However, if your project mode is set to 3D, your image is set as a TextureAn image used when rendering a GameObject, Sprite, or UI element. Textures are often applied to the surface of a mesh to give it visual detail. More info
See in Glossary, so you need to change the asset’s Texture Type:
For details on Sprite Texture Type settings, see Texture type: Sprite (2D and UI).
Renderers in Unity are sorted by several criteria, such as their Layer order or their distance from the Camera. Unity’s GraphicsSettings (menu: Edit > Project SettingsA broad collection of settings which allow you to configure how Physics, Audio, Networking, Graphics, Input and many other areas of your Project behave. More info
See in Glossary > Graphics) provide a setting called Transparency Sort Mode, which allows you to control how Sprites are sorted depending on where they are in relation to the Camera. More specifically, it uses the Sprite’s position on an axis to determine which ones are transparent against others, and which are not.
An example of when you might use this setting is to sort Sprites along the Y axis. This is quite common in 2D games, where Sprites that are higher up are sorted behind Sprites that are lower, to make them appear further away.
There are four Transparency Sort Mode options available:
Default - Sorts based on whether the CameraA component which creates an image of a particular viewpoint in your scene. The output is either drawn to the screen or captured as a texture. More info
See in Glossary’s Projection mode is set to Perspective or Orthographic
Perspective - Sorts based on perspective view. Perspective view sorts Sprites based on the distance from the Camera’s position to the Sprite’s center.
Orthographic - Sorts based on orthographic view. Orthographic view sorts Sprites based on the distance along the view direction.
Custom Axis - Sorts based on the given axis set in Transparency Sort Axis
If you have set the Transparency Sort Mode to Custom, you then need to set the Transparency Sort Axis:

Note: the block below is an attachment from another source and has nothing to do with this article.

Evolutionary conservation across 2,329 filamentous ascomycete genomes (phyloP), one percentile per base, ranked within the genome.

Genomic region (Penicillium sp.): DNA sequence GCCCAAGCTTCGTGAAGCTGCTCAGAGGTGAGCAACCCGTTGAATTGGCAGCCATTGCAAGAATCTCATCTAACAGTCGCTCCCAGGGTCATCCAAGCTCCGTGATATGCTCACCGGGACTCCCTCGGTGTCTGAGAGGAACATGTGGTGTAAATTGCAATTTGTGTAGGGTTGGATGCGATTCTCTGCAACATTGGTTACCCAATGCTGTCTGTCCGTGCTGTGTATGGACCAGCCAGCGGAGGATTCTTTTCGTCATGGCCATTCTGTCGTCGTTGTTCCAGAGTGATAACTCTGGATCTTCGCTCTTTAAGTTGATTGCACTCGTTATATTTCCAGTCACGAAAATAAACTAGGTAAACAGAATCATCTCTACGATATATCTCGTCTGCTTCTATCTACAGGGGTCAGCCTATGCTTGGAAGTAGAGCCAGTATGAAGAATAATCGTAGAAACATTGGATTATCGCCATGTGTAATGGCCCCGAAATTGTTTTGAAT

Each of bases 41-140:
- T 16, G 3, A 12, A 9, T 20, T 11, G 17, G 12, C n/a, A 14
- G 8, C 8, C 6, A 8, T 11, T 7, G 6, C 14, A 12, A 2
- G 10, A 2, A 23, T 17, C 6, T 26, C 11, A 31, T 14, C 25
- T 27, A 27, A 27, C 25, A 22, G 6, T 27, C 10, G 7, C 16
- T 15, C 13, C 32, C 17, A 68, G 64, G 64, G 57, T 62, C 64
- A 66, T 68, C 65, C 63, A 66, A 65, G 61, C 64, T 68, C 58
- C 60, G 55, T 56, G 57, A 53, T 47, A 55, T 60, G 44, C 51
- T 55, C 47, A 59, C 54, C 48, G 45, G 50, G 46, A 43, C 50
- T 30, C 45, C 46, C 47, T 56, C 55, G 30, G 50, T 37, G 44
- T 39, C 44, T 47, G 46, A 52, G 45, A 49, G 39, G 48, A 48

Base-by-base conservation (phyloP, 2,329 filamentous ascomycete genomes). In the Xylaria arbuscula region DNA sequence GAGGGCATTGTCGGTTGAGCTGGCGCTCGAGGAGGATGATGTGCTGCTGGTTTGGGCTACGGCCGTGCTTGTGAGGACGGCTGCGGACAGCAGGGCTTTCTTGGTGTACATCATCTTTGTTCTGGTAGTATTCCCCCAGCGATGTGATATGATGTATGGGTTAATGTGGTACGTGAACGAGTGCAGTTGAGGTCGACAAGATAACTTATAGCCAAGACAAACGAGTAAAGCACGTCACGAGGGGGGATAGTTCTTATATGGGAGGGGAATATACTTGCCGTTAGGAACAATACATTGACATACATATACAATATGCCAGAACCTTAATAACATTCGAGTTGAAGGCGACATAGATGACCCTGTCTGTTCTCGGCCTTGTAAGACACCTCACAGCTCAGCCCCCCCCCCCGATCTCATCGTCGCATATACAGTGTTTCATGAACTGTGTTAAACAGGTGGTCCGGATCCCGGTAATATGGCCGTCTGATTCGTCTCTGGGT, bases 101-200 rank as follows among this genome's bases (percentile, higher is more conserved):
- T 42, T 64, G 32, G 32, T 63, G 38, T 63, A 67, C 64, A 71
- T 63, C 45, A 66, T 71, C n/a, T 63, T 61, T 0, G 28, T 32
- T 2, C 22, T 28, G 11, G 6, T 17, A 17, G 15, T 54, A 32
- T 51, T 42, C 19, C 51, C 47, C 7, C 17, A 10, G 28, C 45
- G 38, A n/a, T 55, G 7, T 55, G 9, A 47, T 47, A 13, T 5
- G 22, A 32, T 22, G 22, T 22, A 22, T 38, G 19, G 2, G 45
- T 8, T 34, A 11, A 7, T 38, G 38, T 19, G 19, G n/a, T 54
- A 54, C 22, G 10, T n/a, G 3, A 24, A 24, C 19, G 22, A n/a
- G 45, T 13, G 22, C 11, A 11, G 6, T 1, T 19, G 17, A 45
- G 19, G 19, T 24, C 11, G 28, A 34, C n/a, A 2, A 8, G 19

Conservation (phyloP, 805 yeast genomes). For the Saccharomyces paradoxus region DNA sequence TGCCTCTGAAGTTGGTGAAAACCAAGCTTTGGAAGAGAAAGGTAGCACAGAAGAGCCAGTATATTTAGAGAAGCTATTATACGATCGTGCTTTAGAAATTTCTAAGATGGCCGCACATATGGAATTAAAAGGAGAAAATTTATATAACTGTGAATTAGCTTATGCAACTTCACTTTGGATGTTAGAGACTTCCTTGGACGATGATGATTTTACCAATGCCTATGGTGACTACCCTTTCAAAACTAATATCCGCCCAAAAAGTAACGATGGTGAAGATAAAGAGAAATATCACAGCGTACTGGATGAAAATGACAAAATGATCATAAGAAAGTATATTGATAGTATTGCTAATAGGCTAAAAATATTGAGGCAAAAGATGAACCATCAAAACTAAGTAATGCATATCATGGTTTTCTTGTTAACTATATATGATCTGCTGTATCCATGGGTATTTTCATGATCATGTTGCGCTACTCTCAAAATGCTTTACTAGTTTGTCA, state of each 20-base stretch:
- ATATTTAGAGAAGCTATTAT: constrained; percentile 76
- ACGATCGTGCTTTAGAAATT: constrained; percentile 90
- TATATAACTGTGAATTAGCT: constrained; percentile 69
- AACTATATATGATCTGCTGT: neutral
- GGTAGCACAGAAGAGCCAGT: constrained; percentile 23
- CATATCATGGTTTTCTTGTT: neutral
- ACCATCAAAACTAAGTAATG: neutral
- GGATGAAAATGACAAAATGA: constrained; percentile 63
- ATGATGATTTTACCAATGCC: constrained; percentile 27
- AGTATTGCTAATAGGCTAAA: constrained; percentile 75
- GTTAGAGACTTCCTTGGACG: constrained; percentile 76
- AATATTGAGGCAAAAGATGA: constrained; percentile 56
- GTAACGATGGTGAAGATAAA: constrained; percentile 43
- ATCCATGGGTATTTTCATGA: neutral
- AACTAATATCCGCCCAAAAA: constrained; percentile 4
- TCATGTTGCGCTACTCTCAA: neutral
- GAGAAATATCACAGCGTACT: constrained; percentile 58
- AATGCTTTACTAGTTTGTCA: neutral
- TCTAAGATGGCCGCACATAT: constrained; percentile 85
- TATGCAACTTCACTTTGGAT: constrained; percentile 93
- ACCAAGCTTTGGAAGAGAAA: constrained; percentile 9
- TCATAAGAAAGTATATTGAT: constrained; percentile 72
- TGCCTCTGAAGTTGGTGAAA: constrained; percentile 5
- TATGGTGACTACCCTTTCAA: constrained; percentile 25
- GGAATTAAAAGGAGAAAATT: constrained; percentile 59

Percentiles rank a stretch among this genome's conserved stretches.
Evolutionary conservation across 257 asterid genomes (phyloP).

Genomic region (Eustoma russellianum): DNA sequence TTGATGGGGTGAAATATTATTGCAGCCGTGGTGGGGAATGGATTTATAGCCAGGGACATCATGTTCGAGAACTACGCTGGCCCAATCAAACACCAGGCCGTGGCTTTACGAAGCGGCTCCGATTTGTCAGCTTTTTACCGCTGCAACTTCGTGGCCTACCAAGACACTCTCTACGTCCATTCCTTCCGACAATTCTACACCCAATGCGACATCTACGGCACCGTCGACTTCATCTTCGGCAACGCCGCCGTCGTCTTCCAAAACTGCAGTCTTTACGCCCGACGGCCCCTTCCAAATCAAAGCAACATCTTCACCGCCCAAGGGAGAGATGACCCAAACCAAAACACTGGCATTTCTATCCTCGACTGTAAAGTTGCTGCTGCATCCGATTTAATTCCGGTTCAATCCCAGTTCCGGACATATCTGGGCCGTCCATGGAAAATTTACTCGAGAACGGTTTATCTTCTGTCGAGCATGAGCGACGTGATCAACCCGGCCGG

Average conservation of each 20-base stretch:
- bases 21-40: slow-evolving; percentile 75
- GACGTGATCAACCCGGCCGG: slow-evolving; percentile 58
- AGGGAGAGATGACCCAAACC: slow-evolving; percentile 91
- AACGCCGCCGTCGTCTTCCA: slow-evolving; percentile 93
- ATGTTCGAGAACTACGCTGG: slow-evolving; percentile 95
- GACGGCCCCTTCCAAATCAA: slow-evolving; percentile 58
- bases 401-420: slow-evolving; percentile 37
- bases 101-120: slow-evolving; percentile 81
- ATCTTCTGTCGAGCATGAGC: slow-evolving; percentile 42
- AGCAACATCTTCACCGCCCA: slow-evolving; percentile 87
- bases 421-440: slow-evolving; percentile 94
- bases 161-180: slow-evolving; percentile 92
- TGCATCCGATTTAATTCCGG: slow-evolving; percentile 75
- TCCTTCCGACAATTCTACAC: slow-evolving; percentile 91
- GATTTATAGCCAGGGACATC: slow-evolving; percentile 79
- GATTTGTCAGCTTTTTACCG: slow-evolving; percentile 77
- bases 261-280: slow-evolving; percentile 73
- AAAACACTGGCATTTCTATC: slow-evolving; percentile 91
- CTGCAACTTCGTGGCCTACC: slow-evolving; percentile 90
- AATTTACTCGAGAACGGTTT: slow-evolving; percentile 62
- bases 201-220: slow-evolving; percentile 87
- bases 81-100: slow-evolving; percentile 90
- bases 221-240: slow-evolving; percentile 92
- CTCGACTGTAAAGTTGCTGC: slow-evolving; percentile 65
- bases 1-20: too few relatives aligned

If the Transparency Sort Mode is set to Custom Axis, renderers in the Scene viewAn interactive view into the world you are creating. You use the Scene View to select and position scenery, characters, cameras, lights, and all other types of Game Object. More info
See in Glossary are sorted based on the distance of this axis from the camera. Use a value between –1 and 1 to define the axis. For example: X=0, Y=1, Z=0 sets the axis direction to up. X=1, Y=1, Z=0 sets the axis to a diagonal direction between X and Y.
For example, if you want Sprites to behave like the ones in the image above (those higher up the y axis standing behind the Sprites that are lower on the axis), set the Transparency Sort Mode to Custom Axis, and set the Y value for the Transparency Sort Axis to a value higher than 0.
You can also sort Sprites per camera through scriptsA piece of code that allows you to create your own Components, trigger game events, modify Component properties over time and respond to user input in any way you like. More info
See in Glossary, by modifying the following properties in Camera:
TransparencySortMode (corresponds with Transparency Sort Mode)
TransparencySortAxis (corresponds with Transparency Sort Axis)
var camera = GetComponent<Camera>(); camera.transparencySortMode = TransparencySortMode.CustomAxis; camera.transparencySortAxis = new Vector3(0.0f, 1.0f, 0.0f);
2018–04–25 Page amended with limited editorial review
2017–05–24 Page amended with no editorial review
Transparancy Sort Mode added in 5.6